Learning assessments are a critical part of delivering quality learning experiences to children and adults, but finding the right assessment for a given context can be tricky and time consuming.
Many global initiatives have been created to facilitate greater awareness of the assessments that exist including Global Alliance to Measure Learning, UIS Database of Learning Assessments, and the World Bank ECD Measurement Inventory. Yet in our literacy community of practice, many literacy practitioners still spoke of the struggles of finding literacy assessments that could be adapted to their local language and culture, and that were affordable and practical for use in organizations of different sizes.
Recognizing the need to make information on literacy assessments more easily accessible, CEI partnered with Project Literacy and our community of literacy practitioners to launch the Global Literacy Assessment Dashboard (GLAD).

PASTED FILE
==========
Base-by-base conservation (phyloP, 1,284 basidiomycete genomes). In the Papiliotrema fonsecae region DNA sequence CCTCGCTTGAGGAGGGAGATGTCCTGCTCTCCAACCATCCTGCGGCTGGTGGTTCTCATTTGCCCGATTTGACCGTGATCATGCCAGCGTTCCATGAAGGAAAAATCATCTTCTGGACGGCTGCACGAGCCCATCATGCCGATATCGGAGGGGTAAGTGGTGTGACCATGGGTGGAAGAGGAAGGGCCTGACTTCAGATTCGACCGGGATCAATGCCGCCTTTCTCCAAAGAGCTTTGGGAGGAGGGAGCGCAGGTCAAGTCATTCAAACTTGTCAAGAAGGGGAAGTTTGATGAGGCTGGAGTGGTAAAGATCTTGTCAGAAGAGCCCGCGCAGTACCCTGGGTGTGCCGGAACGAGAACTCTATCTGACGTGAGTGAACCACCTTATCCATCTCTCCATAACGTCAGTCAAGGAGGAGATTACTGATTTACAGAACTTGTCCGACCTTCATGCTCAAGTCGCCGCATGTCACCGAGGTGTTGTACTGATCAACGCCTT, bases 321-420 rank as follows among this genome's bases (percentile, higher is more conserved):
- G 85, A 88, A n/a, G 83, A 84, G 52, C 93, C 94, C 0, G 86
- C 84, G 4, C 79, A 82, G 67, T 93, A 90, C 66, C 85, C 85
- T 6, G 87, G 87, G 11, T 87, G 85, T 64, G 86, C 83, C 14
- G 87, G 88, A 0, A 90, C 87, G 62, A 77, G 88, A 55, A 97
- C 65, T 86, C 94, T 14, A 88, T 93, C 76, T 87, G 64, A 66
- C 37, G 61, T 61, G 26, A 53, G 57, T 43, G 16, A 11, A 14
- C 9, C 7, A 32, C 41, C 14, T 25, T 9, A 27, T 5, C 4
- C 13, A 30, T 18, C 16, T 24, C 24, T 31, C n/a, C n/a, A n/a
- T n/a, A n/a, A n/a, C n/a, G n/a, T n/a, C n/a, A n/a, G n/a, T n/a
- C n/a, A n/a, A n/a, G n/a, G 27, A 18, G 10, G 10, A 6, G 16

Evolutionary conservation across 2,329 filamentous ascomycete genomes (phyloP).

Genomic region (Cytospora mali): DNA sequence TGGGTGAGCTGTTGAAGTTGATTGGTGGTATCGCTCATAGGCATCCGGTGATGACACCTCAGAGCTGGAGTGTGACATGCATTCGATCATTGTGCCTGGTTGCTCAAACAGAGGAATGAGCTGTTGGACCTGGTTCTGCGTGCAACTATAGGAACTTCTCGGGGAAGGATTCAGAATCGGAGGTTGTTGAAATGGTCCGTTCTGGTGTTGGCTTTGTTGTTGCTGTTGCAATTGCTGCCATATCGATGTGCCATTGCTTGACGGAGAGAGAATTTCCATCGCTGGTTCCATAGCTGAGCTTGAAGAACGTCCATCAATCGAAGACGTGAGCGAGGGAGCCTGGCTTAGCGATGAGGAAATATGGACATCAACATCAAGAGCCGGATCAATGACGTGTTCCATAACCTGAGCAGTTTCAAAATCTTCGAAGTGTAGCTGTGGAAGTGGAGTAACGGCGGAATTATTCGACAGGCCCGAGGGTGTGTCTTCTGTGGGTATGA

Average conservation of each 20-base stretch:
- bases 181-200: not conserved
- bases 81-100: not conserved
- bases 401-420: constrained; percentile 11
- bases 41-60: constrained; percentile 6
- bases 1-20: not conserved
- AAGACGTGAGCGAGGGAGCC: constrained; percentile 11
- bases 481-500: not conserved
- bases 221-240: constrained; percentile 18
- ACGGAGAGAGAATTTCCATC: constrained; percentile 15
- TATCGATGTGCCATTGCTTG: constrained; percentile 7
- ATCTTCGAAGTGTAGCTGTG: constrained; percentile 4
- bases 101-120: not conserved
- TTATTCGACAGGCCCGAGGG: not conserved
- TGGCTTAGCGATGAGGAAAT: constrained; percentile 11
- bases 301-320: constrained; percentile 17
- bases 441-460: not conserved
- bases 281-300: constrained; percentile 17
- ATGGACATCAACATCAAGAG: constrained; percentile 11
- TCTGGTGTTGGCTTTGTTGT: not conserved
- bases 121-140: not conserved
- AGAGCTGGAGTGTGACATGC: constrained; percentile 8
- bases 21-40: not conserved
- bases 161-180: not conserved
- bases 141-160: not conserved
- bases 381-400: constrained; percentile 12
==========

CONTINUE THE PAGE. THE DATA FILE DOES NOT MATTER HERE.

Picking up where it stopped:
What is GLAD and who is it designed for?
GLAD is a crowd-sourced database of literacy assessments from around the world. GLAD’s purpose is to help literacy program staff, teachers, researchers, and other practitioners easily explore and identify the best literacy assessments for their unique context and the needs of those they serve.
Dynamic filters allow practitioners to quickly search for assessments by literacy skills, time, costs, age, language, and more. They receive a list of assessments matching their search criteria and, on the next page, they have the option to access more detail on each assessment, including links to the assessment, countries where the assessment has been used, evaluator requirements, implementer experiences, and equity guidelines.
Practitioners can not only browse literacy assessments but also contribute to the ever-growing collection. Help grow the database by adding a literacy assessment familiar to you.
The tools was designed and developed through extensive discussions and collaboration between literacy practitioners from various organizations and disciplines – including monitoring and evaluation experts, education donors, and assessment researchers – who desire to reduce the burden of finding and scoping literacy assessments.